Will the budget help the Wetherspoon share price get back to 1,700p?

The JD Wetherspoon (LSE:JDW) share price is sitting 40% lower than its December 2019 high. Because of the ongoing pandemic-related uncertainty, I haven’t seen this as a buying opportunity for my portfolio. Could the autumn budget and the incoming cuts to alcohol duty and business rates change my mind?

Record loss

Last month, Wetherspoon announced a record loss of almost £200m for the year ending 25 July. This is following a loss of £105m in the previous year – it’s first annual loss since going public in 1984. Now, net income has plunged deep into the red.

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It’s obvious why the company is struggling. Lockdowns, curfews, firebreaks, tier systems, pints with a substantial meal only. And now even with pubs back open nationwide, I see three challenges holding back the Wetherspoon share price.

1 – Wetherspoon is starting to face supply chain issues, recently announcing that some pubs had ran out of salt. This could become a bigger issue for the pub chain, impacting more than just their salt sachets. 

2 – It is also facing staff shortages, particularly in areas popular for ‘staycations’. Staffing problems are becoming an increasing issue for many sectors of the UK economy and may persist for a while.

3 – The UK budget announced an increase in the minimum wage, effective from 1 April 2022. Roughly 30% of the price of a pint in a pub goes to staff wages. 

These challenges could negatively impact revenue and profitability in the coming months and years. If it does, I don’t believe Wetherspoon has sufficient pricing power to pass inflationary costs onto its customers. The appeal of Wetherspoon pubs for many is the relatively low price of the food and drink. So what is the positive news from the budget?

Budget boost for the Wetherspoon share price?

Chancellor of the Exchequer Rishi Sunak announced a 5% cut to the tax on pulled pints. This is the biggest cut to beer duty for 50 years. Forecasts for economic growth are also up to 6.5%. This signals a return to economic normality and indeed a return to the pub. This news was followed by a 5% jump in the Wetherspoon share price as well as competitors Mitchells & Butlers and Marston’s.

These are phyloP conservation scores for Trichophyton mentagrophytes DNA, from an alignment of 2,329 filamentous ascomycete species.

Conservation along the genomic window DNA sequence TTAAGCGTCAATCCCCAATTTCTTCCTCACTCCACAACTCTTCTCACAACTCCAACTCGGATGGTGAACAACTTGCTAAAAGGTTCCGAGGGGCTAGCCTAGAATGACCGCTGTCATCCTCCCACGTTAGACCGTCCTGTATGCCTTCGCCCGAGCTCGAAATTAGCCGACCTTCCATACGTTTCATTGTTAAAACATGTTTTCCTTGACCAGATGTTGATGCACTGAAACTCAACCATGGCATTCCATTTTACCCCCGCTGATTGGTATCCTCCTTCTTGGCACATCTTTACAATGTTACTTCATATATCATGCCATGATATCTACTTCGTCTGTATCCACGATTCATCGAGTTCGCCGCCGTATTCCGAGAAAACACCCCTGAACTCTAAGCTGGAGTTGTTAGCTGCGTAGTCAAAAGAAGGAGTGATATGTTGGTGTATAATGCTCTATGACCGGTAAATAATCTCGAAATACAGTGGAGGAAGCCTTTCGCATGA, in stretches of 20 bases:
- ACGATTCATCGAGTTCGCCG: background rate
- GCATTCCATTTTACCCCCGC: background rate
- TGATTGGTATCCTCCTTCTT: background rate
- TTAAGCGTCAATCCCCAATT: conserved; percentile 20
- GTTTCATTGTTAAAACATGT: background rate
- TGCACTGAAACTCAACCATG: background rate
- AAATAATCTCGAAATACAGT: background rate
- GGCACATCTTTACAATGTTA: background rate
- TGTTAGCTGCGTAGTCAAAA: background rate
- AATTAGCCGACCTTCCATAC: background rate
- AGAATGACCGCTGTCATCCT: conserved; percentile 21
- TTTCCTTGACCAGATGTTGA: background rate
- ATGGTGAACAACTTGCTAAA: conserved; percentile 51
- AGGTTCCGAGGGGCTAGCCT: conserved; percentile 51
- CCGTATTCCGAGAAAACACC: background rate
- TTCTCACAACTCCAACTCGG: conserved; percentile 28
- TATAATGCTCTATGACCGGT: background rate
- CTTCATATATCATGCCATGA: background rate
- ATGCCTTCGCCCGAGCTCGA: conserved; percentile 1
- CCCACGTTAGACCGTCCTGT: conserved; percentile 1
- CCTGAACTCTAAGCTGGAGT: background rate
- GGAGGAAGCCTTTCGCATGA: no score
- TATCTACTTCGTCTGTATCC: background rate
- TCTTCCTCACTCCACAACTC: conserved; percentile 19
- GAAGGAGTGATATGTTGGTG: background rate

Sunak also announced a 50% business rates discount for the retail, hospitality, and leisure sectors. However this will barely dent Wetherspoon’s annual bill of around £60m as relief is capped at £110,000. Meanwhile, there was no confirmation over freezing the 12.5% VAT rate on food sales. The pub sector will be hoping there’s no return to the pre-pandemic rate of 20%.

I’m not confident that the savings from the budget can significantly offset other inflationary pressures. I think it could be a while yet before the Wetherspoon share price rises back to December 2019 levels. I’ll likely be a Wetherspoon visitor in the near future but I lack the conviction to become an investor.

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The Motley Fool UK has no position in any of the shares mentioned. Views expressed on the companies mentioned in this article are those of the writer and therefore may differ from the official recommendations we make in our subscription services such as Share Advisor, Hidden Winners and Pro. Here at The Motley Fool we believe that considering a diverse range of insights makes us better investors.

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